The change in social groups loosened community relations and allowed husbands to request “sex on demand” from their wives more frequently, leading to quarrels among couples that may end in violence. As COVID-19 and immigration crises have disrupted the fabric of communities over the past two years, women and girls may find themselves lacking social protection and at higher risk of GBV.
Child Marriages: A Growing Problem
One of the final intersectional effects that the pandemic has had on GBV and MH is the issue of child marriage.
UNICEF estimates that due to COVID-19, 10 million additional girls are now at risk of child marriage. Malawi’s First Lady, Monica Chakwera, discussed in her speech on International Day of the Girl, in October 2020, that child marriage had increased by nearly 300% in 7 districts. Conditions such as pregnancy, parental deaths, school closures and economic stress have all contributed to this upward trend.
Musu Bakoto Sawo shares in her personal narrative of life in The Gambia that there, menarche determines a girl’s marriageable status and is perceived as an indicator of marriage readiness. As a very young woman, Sawo was placed in a position where sexual relations with her husband were expected and it was culturally unacceptable for her to refuse, exposing her to sexual violence. For many low-income families, early marriage of a daughter is often viewed as a way to improve the financial security of the family through dowry, or as a last resort to shift the financial burden of provision (including provision of menstrual products) to her new husband.3 Navigating these difficult financial choices can place girls into early marriage, where they may be at higher risk for GBV.
On the whole, the COVID-19 pandemic has highlighted the strong interconnectedness of menstrual health needs and triggers for gender-based violence. Economic volatility, restricted access to public goods like WASH facilities, shifting social groups, and the stressors felt by individual families, have all impacted both the menstrual health and protection of women and girls globally. MH is an issue intricately tied to GBV, and cannot be overlooked in GBV prevention efforts.
As the world seeks to address GBV during the 16 Days of Activism campaign, inclusion of MH is absolutely essential for promoting a safer and more equitable world where women and girls can pursue opportunities and reach their full potential.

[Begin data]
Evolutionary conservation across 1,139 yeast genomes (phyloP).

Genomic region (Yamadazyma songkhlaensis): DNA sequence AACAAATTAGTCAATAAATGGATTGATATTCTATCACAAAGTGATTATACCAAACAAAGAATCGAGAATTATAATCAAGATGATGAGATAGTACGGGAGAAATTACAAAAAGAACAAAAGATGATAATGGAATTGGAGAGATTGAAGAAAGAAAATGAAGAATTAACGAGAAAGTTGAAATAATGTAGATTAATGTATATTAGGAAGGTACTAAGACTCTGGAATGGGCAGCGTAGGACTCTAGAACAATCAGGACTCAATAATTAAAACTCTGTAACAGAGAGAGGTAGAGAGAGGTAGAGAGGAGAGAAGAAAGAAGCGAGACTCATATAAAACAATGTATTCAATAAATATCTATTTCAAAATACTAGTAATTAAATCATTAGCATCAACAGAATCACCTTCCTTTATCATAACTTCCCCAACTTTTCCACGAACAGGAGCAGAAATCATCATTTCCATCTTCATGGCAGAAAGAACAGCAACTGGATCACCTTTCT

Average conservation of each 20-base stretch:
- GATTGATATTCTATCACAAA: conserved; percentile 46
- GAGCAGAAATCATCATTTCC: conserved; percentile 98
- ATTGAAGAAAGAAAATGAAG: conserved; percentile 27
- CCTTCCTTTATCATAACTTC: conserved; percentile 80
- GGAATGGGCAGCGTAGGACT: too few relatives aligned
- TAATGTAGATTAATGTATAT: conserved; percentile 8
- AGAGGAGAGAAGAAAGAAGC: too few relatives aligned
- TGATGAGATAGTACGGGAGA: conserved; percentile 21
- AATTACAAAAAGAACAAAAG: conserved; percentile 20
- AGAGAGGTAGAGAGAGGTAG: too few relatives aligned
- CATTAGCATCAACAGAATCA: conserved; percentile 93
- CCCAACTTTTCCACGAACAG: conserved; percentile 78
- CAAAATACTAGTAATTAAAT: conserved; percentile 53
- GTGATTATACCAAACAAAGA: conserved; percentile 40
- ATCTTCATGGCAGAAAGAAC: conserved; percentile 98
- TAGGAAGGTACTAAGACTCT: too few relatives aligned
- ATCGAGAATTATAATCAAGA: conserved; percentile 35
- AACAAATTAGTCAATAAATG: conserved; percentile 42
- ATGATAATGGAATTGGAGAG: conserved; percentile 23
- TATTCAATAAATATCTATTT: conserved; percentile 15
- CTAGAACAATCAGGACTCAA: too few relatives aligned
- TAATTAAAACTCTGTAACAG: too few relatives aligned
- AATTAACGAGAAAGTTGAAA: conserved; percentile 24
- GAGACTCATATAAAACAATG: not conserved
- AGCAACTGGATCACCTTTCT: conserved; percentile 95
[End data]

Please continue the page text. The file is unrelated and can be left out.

By: Elena Steinhaus MA, DfG Advocacy Volunteer
Bakoto Sawo, M. (2020). Personal Narrative: Let Girls Be Girls – My Journey into Forced Womanhood. In The Palgrave Handbook of Critical Menstruation Studies (pp. 93–97). essay, Palgrave Macmillian.
Chakwera, M. (2020, Oct. 9). International Day of the Girl [Speech]. International Day of the Girl, Lilongwe, Malawi.
Maharaj, T. (2020). Transnational Engagements: Cultural and Religious Practices Related to Menstruation. In I. T. Winkler (Ed.), The Palgrave Handbook of Critical Menstruation Studies (pp. 163–174). essay, Palgrave Macmillian.
McCarthy, A., & Lahiri-Dutt, K. (2020). Bleeding in Public? Rethinking Narratives of Menstrual Management from Delhi’s Slums. In The Palgrave Handbook of Critical Menstruation Studies (pp. 15–30). essay, Palgrave Macmillan.
Patkar, A. (2020). Policy and Practice Pathways to Addressing Menstrual Stigma and Discrimination. In The Palgrave Handbook of Critical Menstruation Studies (pp. 485–509). essay, Palgrave Macmillan.
Plan International. (2020). Periods in a Pandemic. https://plan-international.org/publications/periods-in-a-pandemic#download-options
UNICEF. (2021, March 7). 10 million additional girls at risk of child marriage due to COVID-19. Unicef.org. Retrieved 2021, from https://www.unicef.org/press-releases/10-million-additional-girls-risk-child-marriage-due-covid-19.
The United Nations Development Programme. (2020). Putting the UN Framework for Socio-Economic Response to COVID-19 into Action: Insights. https://www.undp.org/coronavirus/socio-economic-impact-covid-19
The United Nations Fund for Population Activities. (2020). Impact of the COVID-19 Pandemic on Family Planning and Ending Gender-based Violence, Female Genital Mutilation and Child Marriage. https://www.unfpa.org/sites/default/files/resource-pdf/COVID-19_impact_brief_for_UNFPA_24_April_2020_1.pdf
Barkawi, B. (2020). Period Poverty Rises in Lebanon as Price of Sanitary Products Skyrocket 500%. Thompson Reuters Foundation, Global Citizen. https://www.globalcitizen.org/en/content/period-poverty-on-the-rise-lebanon-covid-19/
WoMena. (2020). WOMENA FAQ: What are the links between menstrual health management (MHM) and gender-based violence (GBV)?. https://womena.dk/wp-content/uploads/2020/06/FAQ-GBV-and-MHM-14JUNE-2.pdf